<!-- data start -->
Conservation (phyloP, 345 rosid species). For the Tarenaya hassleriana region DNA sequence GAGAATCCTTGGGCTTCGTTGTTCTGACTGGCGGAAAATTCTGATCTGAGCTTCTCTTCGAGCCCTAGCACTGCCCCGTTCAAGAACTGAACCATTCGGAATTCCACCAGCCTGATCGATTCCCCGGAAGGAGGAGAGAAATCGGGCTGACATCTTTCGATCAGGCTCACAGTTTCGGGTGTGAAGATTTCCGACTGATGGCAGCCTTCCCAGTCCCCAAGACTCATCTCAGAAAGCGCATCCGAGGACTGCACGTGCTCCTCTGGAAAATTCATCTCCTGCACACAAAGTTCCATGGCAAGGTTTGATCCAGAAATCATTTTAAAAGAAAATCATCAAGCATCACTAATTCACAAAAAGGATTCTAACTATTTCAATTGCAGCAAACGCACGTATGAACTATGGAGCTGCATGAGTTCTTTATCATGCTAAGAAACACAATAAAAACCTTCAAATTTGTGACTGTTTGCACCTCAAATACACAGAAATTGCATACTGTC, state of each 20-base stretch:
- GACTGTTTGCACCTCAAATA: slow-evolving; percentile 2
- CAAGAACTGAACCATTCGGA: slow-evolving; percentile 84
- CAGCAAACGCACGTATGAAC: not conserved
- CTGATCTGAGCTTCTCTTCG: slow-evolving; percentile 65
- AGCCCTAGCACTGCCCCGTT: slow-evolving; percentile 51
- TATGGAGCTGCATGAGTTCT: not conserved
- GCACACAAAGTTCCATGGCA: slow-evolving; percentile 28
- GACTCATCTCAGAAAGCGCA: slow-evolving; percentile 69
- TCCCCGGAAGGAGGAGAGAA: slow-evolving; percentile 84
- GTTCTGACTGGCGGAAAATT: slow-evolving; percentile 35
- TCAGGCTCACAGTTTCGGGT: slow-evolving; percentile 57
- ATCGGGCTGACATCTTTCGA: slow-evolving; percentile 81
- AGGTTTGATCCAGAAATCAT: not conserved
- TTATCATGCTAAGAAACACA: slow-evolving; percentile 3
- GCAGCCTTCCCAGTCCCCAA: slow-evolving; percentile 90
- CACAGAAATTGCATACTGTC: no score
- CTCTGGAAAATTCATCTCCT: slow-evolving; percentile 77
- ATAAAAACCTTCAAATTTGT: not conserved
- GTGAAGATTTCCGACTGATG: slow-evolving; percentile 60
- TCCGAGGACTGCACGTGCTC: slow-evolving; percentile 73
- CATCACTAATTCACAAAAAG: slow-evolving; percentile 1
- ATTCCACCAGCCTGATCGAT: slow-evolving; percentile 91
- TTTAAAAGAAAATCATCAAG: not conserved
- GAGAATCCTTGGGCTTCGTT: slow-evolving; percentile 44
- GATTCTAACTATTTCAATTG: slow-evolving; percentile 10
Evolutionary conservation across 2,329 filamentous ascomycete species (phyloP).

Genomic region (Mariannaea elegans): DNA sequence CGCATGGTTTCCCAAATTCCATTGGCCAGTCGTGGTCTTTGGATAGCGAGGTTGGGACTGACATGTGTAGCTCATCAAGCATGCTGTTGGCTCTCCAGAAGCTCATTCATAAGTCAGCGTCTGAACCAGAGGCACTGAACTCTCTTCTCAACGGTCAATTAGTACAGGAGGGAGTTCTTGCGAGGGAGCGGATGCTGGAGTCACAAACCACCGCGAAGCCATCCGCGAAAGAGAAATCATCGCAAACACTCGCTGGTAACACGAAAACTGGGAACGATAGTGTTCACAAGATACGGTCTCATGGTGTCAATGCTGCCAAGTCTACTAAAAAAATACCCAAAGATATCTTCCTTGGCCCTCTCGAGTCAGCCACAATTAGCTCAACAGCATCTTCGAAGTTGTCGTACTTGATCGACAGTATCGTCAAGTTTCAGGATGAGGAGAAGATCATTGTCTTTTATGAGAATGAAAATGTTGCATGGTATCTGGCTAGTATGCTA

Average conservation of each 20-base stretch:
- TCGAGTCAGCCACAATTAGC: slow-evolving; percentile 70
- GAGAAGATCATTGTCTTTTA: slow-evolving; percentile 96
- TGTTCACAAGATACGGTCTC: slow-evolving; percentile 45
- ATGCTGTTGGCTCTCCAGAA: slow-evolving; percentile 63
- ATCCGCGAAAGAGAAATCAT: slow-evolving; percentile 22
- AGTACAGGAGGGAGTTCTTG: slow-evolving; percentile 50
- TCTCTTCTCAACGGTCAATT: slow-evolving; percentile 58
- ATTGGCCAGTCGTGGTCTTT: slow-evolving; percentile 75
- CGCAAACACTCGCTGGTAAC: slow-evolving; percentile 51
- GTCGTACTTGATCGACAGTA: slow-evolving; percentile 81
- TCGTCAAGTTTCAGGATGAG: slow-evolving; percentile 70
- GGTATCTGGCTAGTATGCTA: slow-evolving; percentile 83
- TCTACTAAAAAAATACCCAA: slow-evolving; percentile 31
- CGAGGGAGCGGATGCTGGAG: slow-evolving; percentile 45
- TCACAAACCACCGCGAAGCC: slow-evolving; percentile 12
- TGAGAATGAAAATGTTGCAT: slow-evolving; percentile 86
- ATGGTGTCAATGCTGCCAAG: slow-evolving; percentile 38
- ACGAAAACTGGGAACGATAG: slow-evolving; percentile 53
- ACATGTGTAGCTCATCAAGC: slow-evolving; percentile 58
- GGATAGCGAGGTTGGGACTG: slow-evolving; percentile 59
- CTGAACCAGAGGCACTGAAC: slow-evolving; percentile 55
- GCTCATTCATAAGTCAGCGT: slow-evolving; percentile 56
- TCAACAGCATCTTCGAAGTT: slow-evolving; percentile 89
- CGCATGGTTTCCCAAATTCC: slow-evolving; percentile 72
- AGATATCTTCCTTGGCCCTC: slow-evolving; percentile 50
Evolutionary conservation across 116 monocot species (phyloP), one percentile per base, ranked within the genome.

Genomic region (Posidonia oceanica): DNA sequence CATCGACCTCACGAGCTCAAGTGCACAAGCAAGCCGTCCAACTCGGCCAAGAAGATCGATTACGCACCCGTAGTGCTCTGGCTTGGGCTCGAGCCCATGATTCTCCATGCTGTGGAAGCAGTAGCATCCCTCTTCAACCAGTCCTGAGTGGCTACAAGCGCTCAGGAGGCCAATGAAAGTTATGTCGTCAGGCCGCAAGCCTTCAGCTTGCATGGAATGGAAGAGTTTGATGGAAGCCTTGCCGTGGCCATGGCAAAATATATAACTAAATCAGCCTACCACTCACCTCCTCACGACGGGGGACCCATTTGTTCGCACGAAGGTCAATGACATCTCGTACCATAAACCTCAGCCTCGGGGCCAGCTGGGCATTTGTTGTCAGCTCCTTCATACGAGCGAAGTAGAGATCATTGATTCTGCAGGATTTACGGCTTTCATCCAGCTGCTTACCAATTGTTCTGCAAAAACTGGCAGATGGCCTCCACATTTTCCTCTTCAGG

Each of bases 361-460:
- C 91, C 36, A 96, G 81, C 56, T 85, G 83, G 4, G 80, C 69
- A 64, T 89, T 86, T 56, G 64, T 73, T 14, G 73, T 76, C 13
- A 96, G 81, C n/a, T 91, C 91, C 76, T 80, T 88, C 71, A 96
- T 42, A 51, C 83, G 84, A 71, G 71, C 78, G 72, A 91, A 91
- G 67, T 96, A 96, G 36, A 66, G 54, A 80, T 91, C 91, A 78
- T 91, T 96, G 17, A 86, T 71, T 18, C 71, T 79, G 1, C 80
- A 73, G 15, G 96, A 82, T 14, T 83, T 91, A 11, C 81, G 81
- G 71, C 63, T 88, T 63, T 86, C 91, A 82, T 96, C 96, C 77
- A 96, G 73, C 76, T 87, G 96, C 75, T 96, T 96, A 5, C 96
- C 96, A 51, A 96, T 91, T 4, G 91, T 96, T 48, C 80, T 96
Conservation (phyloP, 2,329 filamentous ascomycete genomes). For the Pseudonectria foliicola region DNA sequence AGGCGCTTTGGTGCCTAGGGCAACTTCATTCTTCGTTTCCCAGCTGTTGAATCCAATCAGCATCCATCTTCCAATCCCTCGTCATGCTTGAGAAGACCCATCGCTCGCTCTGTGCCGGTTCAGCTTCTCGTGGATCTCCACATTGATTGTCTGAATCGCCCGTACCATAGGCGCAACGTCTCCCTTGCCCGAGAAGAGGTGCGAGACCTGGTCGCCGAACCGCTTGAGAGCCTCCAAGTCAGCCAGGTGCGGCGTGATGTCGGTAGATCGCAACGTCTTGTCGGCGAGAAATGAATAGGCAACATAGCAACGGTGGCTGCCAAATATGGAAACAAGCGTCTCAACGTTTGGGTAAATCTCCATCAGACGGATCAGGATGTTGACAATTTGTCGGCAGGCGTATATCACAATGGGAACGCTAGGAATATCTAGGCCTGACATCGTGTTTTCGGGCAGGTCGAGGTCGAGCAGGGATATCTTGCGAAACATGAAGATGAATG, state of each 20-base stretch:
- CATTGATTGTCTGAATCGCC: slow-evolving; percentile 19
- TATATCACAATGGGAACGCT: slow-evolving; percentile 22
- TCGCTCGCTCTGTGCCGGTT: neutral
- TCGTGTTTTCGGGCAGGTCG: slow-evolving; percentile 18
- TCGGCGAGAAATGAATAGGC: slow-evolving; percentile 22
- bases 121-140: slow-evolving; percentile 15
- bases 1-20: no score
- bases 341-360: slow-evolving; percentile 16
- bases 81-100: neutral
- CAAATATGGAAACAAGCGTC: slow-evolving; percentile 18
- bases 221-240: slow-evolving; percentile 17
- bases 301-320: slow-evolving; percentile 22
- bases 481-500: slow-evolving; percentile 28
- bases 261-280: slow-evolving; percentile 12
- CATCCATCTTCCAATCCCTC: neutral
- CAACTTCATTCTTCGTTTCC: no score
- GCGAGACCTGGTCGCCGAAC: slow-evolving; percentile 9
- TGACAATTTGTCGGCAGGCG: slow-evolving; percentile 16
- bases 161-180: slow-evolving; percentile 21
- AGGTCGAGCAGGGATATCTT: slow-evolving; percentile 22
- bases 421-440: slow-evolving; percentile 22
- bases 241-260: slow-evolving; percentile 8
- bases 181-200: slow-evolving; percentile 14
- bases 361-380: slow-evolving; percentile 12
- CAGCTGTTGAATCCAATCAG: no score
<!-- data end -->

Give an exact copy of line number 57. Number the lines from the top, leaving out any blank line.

Each of bases 361-460: